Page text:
I really couldn’t find much about these lobster bikes, other than that the chef got the idea while tossing out shells used during a cooking class. Then again, what else would there be to know? It’s not like creating art like this needs to have a logical reason for it, right? :P
A boil is usually done in a large pot (60 to 80 quarts) fitted with a strainer and heated by propane. However, some traditionalists see no need for a strainer and make use of a net or a wire mesh scoop. Seasonings include crab boil packets, cayenne pepper, hot sauce, salt, lemons, and bay leaf. Ears of corn, new potatoes, onions, and heads of garlic are usually included in shrimp and crawfish boils. Some people will add smoked sausage links and/or mushrooms. (….) The contents of the pot are removed, drained, and then dumped onto a newspaper covered table. (…) Bottles of hot sauce, lemons and melted butter are usually available
Seats should be aplenty, but musical chair should be encouraged. Adults and kids alike were all over the place, running about or playing games, but there was always a seat ready to be taken when feet needed a break.
Oh, and on the left, there, that’s the Boil Master. He’s in charge of manning the pot, making sure the ingredients go in at the right time, and keeping anxious fingers at bay.
It might look like there’s a helping hand involved there, but really, there’s just a line of people waiting to dig in and as soon as he backs up, they’ll crowd the table from all directions.
This is actually a picture from the second or third round, as evidenced by the carrots left behind from the previous go and a fresh batch going on top.
Blowing on it really isn’t going to help, but if you’re hungry and impatient, you can try, hehe.
Learning to peel your own shrimp can be hard…and gross even.
But the success is so worth it. Even the shrimp will be smiling by the end. :)
Ketchup, ranch dressing, squeezable butter and crackers should all be arranged on your best pink kids’ table. The crackers are perfect for the whole garlic clovers that will melt in your mouth or to pair with the butter while you’re chomping at the bit, waiting for the next round to come out.
Bags/corn hole can be a backyard blast, especially if you have little helpers in between. Horse-shoes could be fun, too, but watch out for little toes.
If accidents do happen, make sure you have a big sister around to comfort you. They’re the best.
Princess shoes are optional, but highly recommended.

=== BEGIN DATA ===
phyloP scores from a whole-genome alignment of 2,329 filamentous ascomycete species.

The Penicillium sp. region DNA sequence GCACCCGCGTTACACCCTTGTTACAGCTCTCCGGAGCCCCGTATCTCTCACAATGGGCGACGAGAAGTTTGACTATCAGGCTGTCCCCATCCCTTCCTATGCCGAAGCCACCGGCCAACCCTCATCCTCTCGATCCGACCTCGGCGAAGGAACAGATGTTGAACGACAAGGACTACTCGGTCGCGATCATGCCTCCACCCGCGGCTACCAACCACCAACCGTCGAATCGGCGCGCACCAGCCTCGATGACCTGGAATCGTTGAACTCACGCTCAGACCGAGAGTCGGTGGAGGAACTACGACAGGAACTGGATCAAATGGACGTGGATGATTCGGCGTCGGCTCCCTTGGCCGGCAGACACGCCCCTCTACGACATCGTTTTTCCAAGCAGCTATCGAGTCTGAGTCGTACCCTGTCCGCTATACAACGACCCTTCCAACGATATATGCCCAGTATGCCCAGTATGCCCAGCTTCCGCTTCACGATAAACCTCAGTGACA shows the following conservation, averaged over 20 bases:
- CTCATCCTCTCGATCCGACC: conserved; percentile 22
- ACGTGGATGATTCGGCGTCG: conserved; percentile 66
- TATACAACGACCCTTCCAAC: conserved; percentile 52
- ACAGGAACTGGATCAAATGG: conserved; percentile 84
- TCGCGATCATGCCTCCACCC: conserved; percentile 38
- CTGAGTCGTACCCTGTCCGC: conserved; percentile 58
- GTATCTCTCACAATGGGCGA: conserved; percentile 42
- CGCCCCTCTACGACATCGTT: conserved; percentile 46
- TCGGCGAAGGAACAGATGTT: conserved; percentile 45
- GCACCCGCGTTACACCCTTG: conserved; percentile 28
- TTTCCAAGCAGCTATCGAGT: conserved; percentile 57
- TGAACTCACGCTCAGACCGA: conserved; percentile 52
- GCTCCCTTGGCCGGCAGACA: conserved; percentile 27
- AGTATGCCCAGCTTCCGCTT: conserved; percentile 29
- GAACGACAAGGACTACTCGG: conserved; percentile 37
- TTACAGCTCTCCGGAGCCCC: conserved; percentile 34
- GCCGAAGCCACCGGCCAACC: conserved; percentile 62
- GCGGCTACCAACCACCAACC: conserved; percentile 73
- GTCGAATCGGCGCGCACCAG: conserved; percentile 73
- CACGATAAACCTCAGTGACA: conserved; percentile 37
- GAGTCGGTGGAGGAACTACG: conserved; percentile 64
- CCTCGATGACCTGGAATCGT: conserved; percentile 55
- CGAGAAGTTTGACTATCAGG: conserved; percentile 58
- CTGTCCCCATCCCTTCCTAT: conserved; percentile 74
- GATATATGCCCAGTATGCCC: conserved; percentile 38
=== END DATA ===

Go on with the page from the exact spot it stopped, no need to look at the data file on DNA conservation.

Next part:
They entertain for hours, encourage sharing and trading….
And really, even the big kids will love them. ;)
Just keep an eye out for runaway jeeps and princesses.
Brought to you by a guest poster. Enjoy!
If the thought of eating yet another Big Mac bores you perhaps it’s time to take a trip to a few McDonald’s restaurants from around the world. You’ll be surprised at just how different the menus can be, but I’m sure you’ll still be lovin’ it!
Japan and Hong Kong: Ebi Filet-O-Shrimp
Essentially this is the oriental cousin of the much maligned Filet-O-Fish. But the Filet-O-Shrimp (or Shrimp Burger as it’s called in Japan) actually sounds pretty nice. It has the same structure as a Big Mac, but instead of a slab of meat it’s filled with a few whole breaded shrimp, lettuce and some spicy special sauce.
If the Shrimp Burger isn’t for you there are plenty of other novel items on the McMenu in Japan. How about some Ume Nuggets or some Shaka Shaka Chicken? Whatever you decide to eat you should wash it down with a green tea milkshake. They’re said to be delicious.
Italy: Parmesan McNuggets
If you’re settling down to a plate of McNuggets infused with spinach and parmesan cheese you can only be in Italy. They’re stuffed with the filling to make a kind of nugget ravioli. To eat them you’ll have to plan your Italian adventure carefully, as they only appear on the menu every now and then.
You might be interested to know that Italy resisted the influx of American fast food until 1983. Wendy’s was the first American chain to open in the country, and three years later a McDonald’s appeared in Rome which at that point was the largest in the world. It sounds like they were making up for lost time.
Costa Rica: Gallo Pinto (McDonald’s Style)
This dish is unlike anything you’ll find in an American McDonald’s. Gallo Pinto is a traditional Costa Rican dish made from rice and black beans, and it is served with scrambled eggs and sour cream. Well it’s not always traditionally served with eggs and sour cream, but you can’t have a McDonald’s breakfast without some slightly dubious scrambled egg!
Another interesting menu item from Costa Rica is Fanta Kolita, which you can’t actually get in the United States. It tastes of bubble gum instead of orange, which sounds a bit crazy to me!
The piece de resistance is without doubt the McLobster, which is seasonally available in the Maritime Provinces of Canada and has proved so popular that you can now get one in New England. Essentially it’s a lobster roll with a bit of lettuce thrown in. It sounds simple but there were even plans to introduce them across the whole of America at one point, so they must taste good.
Other items found on a Canadian McDonald’s menu include the Buttermilk Biscuit Sandwich (served at breakfast) and a double Filet-O-Fish. It seems that they love a bit of seafood in Canada!
Adam Daniels loves to write about quirky stuff. He works as a copywriter for Find Me A Gift, the online novelty gifts specialists from the United Kingdom